I know Iowa. Iowa still has the best public schools in the country. It’s got some great businesses and makes the best blue cheese in the country. I was born and raised in Iowa in a Republican family, even taught in those schools. But then I left, and I haven’t been back in more than forty years, because in spite of those public schools, there is little evidence that half of the state’s residents have actually benefited from their educational system. They can’t think, by which I mean analyze, sort through information, and interpolate a world beyond themselves and their own insular boundaries.
Conservative Iowans have extended the chaos in the Republican party by their serial flop-flopping, elevating Rick Santorum to second-place in the Iowa primary by a mere eight votes. (Will Santorum ask for a recount?) In the summer, these same conservatives began all the trouble by anointing Michelle Bachmann to something akin to goddess status with a paltry five thousand votes in their caucuses. Then these same conservatives flipped to Rick Perry. Then Herman Cain. Then Newt Gingrich. And now to Rick Santorum. One fool after another. Evidence (in case you need it) that Iowans are indecisive, unsure of themselves, that they can’t think. So much for that great educational system.
Think of the damage to the Republican Party. (Who cares?) Single-issue candidates almost totally oblivious to the problems our country and the world face. Think of Michelle Bachman’s fixation on President Obama’s health reform. She’s utterly obsessed with it, convinced that Obama is a socialist and that the most urgent problem facing the country is elimination of the health reforms. Is she so naïve to believe that not one of her twenty-three foster children might need that reform sometime in the future? (Or is this further evidence, since she was born in Iowa, that Iowa’s educational system also failed her?) So what does Snow White get in the primary? Five percent.
Then there are the others. Rick Perry (who acts as if he was conceived in Iowa) with his frat-rat IQ, who stalked onto the Republican stage and became one of the most embarrassing candidates ever to run for President in recent years. Loved by conservatives for a few minutes. Until Herman Cain (remember him?) came along, as evidence not only of delusions of grandeur but also of eating too many pizzas. Conservatives loved Cain who proved (they believed) that race was not the center of their anger about Obama. They’re right, of course. It’s intelligence (though the President, until recently, has pretty much tossed aside the education that got him elected in the first place).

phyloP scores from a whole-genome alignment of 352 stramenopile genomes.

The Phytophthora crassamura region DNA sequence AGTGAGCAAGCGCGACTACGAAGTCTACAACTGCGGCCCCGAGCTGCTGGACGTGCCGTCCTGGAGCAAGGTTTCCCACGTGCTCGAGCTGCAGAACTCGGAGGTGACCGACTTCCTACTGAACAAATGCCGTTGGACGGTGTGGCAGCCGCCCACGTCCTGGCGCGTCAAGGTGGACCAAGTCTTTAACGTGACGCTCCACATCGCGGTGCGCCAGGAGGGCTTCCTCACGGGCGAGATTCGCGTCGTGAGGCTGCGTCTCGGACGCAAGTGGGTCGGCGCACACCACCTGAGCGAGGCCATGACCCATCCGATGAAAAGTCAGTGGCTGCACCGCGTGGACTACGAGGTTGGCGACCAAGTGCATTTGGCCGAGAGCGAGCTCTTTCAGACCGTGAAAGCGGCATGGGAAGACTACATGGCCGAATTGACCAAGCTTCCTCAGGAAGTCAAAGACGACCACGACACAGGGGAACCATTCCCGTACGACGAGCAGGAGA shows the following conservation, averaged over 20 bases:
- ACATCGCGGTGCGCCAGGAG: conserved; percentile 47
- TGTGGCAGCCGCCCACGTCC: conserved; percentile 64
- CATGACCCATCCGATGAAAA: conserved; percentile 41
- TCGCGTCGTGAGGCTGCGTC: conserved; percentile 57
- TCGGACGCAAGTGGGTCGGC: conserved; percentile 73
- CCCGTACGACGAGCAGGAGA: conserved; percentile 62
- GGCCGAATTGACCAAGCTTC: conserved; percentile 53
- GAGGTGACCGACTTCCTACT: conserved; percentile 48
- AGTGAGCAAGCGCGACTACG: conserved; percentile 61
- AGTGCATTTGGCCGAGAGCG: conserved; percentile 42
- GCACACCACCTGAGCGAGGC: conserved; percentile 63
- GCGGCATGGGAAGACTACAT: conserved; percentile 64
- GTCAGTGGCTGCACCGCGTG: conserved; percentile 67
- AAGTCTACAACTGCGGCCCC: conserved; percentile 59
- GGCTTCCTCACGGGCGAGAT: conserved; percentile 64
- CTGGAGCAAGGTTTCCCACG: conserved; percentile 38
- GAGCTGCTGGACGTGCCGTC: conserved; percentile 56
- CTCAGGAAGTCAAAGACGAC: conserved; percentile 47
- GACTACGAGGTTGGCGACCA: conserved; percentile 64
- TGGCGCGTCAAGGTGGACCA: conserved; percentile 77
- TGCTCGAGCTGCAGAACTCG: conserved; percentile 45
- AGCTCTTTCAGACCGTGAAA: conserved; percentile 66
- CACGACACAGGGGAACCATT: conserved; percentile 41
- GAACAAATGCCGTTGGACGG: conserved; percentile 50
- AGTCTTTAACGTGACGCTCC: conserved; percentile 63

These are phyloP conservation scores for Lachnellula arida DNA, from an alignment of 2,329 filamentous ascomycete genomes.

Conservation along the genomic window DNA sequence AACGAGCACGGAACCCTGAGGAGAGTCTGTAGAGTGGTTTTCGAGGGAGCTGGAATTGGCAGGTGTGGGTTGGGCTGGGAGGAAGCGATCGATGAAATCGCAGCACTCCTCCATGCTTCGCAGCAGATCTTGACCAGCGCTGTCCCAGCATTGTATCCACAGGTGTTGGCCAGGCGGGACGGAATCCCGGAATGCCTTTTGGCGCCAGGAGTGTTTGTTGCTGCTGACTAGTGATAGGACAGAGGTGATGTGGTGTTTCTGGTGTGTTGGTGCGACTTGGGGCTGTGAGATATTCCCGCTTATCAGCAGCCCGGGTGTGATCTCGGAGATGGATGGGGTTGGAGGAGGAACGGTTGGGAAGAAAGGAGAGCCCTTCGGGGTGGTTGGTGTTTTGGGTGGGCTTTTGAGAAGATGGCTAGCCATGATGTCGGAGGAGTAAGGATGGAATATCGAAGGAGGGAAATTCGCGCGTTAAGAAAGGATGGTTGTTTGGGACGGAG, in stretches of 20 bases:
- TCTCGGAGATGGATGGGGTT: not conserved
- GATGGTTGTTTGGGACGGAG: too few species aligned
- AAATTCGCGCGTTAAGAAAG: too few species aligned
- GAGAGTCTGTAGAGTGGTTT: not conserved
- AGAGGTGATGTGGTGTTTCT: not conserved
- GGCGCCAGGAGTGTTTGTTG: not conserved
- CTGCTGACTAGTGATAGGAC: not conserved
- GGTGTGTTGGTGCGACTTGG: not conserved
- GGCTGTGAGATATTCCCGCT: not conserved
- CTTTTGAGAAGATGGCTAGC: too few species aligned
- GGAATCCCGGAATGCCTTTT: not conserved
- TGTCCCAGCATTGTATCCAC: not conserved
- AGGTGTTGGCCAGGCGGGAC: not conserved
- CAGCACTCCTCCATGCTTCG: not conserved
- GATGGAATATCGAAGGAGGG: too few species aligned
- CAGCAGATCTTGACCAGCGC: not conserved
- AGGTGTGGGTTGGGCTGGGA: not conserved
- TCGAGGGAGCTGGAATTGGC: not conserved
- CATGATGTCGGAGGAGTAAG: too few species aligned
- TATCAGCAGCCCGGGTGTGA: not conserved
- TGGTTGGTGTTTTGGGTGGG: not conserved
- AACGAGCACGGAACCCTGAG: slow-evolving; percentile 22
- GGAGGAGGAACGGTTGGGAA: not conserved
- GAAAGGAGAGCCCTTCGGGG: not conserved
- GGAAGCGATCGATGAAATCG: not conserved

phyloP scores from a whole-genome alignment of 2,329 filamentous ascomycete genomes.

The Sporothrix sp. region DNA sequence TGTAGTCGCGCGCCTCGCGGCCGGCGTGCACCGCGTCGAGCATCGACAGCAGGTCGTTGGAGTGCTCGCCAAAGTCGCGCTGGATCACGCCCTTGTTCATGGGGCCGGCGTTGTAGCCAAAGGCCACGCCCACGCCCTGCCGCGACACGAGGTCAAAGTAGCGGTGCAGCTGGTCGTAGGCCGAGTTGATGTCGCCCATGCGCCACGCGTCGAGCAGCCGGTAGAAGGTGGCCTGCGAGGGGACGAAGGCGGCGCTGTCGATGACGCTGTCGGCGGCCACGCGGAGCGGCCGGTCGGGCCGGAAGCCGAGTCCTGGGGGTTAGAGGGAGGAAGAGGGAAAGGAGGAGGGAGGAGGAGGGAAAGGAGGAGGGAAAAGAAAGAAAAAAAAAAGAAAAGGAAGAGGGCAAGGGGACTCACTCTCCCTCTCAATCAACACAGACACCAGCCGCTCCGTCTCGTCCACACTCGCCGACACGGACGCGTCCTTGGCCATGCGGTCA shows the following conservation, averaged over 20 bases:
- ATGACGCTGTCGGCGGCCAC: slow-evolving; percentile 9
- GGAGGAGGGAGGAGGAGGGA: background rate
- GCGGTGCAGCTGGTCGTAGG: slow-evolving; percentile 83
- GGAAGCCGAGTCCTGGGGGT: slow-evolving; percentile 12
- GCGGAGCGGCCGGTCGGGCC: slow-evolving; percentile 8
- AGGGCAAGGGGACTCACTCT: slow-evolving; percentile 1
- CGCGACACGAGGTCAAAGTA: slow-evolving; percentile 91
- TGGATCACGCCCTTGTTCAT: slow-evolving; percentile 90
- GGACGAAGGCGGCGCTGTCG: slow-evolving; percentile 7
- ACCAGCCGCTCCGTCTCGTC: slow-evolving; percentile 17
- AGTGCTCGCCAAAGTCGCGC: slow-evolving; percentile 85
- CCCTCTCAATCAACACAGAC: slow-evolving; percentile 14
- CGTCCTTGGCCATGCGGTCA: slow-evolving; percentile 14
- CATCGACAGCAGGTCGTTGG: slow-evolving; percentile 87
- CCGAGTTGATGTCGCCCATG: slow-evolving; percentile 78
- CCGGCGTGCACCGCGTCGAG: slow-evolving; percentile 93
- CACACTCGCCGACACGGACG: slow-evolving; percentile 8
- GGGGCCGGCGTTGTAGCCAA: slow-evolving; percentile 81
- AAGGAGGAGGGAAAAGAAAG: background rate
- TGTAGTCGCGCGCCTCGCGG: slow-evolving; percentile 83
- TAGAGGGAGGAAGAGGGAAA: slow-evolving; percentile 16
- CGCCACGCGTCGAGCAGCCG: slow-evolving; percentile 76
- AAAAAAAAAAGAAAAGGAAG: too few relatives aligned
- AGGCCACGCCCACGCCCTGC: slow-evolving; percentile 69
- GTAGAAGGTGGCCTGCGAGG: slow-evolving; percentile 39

Next Newt Gingrich, who like Herman Cain, demonstrated that conservatives can embrace adultery unless it results in abortions or involves gays. Conservatives loved Gingrich—with a track-record of train wrecks—because of his professorial swagger. Who else could parlay history (of all academic subjects) into millions of dollars in “consulting” (whatever that means) for Fannie and Freddy? Hey, that’s something we admire. People who can make money out of a sow’s ear and show no regrets for who picks up the tab.
And now it’s Santorum, in addition to that other candidate conservatives don’t trust. The pretty boy from Pennsylvania who mistrusts school systems so much that he schools his brood at home, guaranteeing that they, also, will have no world view. Mr. Innocence. Mr. Honesty. Mr. Stick-with-it-long-enough that you’ll have your fifteen minutes of fame. Can you imagine Mr. Clean getting that phone call in the middle of the night?
So this is what Iowa conservatives have brought us. Proof, once again, that anyone can run for President in the United States—that, with democracy, we unfortunately get the people we elect
My suggestion, therefore, is that conservative Iowans occasionally leave their state. Go to Chicago or St. Louis and learn something about diversity, about poverty in the United States, about the unemployment that doesn’t exist in Iowa. Take a vacation next summer by leaving Iowa. Before the caucuses and the primaries four years from now, expose yourselves to some of the country’s and the world’s urgent problems. And possibly consider eating a little less blue cheese.
Charles R. Larson is Emeritus Professor of Literature at American University, in Washington, D.C.